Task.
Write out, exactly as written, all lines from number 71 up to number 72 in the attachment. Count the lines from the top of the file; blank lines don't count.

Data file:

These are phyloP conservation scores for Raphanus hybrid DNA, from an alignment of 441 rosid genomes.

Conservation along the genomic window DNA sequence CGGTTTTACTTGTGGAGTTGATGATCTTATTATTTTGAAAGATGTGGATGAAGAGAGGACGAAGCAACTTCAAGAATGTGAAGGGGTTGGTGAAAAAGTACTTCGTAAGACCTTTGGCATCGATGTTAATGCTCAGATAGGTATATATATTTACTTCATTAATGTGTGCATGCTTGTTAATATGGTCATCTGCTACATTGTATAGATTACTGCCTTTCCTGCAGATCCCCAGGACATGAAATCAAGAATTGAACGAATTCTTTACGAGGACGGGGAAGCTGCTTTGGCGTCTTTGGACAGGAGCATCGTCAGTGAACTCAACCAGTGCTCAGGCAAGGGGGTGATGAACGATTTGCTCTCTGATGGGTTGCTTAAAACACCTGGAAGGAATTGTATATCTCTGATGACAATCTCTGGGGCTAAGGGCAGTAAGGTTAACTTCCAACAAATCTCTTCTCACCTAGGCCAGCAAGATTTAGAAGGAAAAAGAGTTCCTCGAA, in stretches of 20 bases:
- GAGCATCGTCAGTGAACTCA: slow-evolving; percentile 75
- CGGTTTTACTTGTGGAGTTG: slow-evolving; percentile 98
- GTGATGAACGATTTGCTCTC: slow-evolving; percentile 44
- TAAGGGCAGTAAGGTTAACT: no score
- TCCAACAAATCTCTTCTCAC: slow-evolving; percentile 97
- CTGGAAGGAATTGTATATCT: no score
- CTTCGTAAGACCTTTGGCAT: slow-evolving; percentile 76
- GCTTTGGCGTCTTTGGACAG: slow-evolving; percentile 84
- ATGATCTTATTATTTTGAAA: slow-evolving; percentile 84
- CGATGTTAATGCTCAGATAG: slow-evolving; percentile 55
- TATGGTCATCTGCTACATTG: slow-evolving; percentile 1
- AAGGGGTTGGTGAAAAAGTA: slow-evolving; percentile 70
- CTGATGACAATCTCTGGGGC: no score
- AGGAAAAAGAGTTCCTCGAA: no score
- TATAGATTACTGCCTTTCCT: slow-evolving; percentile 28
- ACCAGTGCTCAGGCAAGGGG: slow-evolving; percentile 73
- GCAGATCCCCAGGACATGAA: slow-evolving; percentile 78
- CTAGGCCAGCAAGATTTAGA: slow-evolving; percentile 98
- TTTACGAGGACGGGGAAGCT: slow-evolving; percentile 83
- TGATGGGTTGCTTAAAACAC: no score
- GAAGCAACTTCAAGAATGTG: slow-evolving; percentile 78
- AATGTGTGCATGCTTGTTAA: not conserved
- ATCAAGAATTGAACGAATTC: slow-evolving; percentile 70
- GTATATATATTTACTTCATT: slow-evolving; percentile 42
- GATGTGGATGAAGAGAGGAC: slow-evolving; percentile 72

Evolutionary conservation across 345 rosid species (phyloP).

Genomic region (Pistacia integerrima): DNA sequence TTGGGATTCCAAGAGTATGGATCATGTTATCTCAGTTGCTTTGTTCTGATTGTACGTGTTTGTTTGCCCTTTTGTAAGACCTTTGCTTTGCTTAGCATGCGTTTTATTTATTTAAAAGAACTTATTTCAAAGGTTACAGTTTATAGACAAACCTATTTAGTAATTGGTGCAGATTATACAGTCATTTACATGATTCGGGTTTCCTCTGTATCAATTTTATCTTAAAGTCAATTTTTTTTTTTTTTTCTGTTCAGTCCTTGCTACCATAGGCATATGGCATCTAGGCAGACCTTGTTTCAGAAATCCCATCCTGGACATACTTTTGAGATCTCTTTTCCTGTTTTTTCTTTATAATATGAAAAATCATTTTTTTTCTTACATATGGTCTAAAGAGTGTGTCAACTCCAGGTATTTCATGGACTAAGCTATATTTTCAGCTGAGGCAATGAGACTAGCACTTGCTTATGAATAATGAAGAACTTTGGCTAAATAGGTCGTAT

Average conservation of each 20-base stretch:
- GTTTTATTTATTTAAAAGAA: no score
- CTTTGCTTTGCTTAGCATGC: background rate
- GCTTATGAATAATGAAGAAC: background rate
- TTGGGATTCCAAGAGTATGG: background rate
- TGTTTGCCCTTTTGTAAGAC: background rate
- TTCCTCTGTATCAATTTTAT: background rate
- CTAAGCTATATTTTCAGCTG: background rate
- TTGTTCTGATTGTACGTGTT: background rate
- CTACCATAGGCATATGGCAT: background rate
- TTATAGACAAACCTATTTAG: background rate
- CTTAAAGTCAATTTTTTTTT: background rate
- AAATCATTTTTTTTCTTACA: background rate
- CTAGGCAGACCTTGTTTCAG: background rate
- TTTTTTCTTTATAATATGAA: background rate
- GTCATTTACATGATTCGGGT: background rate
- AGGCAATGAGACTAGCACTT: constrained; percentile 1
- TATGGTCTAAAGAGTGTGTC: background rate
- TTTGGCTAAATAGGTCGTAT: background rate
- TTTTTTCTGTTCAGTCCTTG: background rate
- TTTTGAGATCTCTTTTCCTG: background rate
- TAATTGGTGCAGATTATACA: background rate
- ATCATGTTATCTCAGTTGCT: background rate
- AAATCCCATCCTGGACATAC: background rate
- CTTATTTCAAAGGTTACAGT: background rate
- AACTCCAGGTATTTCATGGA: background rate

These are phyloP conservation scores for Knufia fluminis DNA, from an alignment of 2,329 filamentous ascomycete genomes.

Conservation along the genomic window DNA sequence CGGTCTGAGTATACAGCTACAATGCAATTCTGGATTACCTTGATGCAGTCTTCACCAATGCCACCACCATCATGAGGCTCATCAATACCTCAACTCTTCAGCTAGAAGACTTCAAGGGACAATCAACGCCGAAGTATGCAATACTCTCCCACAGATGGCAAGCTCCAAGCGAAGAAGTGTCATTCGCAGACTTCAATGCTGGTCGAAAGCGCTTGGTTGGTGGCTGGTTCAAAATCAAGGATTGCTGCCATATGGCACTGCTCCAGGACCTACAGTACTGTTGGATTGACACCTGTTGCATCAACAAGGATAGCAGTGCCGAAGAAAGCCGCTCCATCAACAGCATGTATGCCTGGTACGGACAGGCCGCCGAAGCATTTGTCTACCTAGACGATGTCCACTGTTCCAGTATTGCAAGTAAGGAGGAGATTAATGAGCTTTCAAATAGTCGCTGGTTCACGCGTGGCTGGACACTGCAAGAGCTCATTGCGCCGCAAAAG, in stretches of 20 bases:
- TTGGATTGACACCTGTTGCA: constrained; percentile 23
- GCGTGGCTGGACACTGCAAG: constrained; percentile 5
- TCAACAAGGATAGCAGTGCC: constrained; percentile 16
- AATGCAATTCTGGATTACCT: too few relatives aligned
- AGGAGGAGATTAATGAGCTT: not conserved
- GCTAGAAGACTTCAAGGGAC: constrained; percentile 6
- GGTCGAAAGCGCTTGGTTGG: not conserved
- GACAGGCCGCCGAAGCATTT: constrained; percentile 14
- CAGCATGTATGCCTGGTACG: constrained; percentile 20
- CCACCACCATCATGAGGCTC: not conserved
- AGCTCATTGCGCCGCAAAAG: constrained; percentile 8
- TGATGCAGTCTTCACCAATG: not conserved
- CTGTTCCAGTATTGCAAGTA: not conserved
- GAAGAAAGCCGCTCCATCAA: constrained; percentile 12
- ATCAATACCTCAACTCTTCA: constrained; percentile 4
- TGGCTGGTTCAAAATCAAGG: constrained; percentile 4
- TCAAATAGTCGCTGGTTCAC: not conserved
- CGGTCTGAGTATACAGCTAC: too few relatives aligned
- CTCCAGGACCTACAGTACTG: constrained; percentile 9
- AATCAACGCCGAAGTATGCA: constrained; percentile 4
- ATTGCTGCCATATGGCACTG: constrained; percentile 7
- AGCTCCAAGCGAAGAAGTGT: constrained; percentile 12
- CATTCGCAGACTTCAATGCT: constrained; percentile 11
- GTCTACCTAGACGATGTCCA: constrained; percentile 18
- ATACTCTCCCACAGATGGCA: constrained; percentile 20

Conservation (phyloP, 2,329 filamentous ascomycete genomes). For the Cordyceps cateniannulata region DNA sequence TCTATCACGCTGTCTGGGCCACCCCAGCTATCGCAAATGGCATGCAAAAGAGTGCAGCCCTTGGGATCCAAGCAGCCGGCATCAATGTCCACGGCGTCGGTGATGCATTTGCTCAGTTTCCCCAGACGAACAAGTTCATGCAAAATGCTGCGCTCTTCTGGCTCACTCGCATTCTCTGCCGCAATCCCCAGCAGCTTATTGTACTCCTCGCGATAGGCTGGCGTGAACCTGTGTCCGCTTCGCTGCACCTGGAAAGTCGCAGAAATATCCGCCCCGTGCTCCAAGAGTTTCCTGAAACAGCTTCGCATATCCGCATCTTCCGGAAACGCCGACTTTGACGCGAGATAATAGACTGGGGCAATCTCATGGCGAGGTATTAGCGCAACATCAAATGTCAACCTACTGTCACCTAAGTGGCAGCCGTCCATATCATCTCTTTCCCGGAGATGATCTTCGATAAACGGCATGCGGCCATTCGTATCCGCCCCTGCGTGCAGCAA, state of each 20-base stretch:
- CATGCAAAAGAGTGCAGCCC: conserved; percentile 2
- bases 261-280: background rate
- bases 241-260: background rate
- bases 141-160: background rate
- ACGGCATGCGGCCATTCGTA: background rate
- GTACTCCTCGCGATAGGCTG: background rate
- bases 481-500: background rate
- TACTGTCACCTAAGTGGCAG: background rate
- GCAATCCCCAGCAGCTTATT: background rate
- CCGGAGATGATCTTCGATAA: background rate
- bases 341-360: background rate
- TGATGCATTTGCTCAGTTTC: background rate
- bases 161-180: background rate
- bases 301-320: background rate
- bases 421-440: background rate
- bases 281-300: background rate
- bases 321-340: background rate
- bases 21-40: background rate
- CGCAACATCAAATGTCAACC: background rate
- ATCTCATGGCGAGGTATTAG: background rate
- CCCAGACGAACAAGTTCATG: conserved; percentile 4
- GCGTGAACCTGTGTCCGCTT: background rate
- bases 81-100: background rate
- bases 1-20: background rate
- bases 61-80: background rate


- GAAGAAAGCCGCTCCATCAA: constrained; percentile 12
- ATCAATACCTCAACTCTTCA: constrained; percentile 4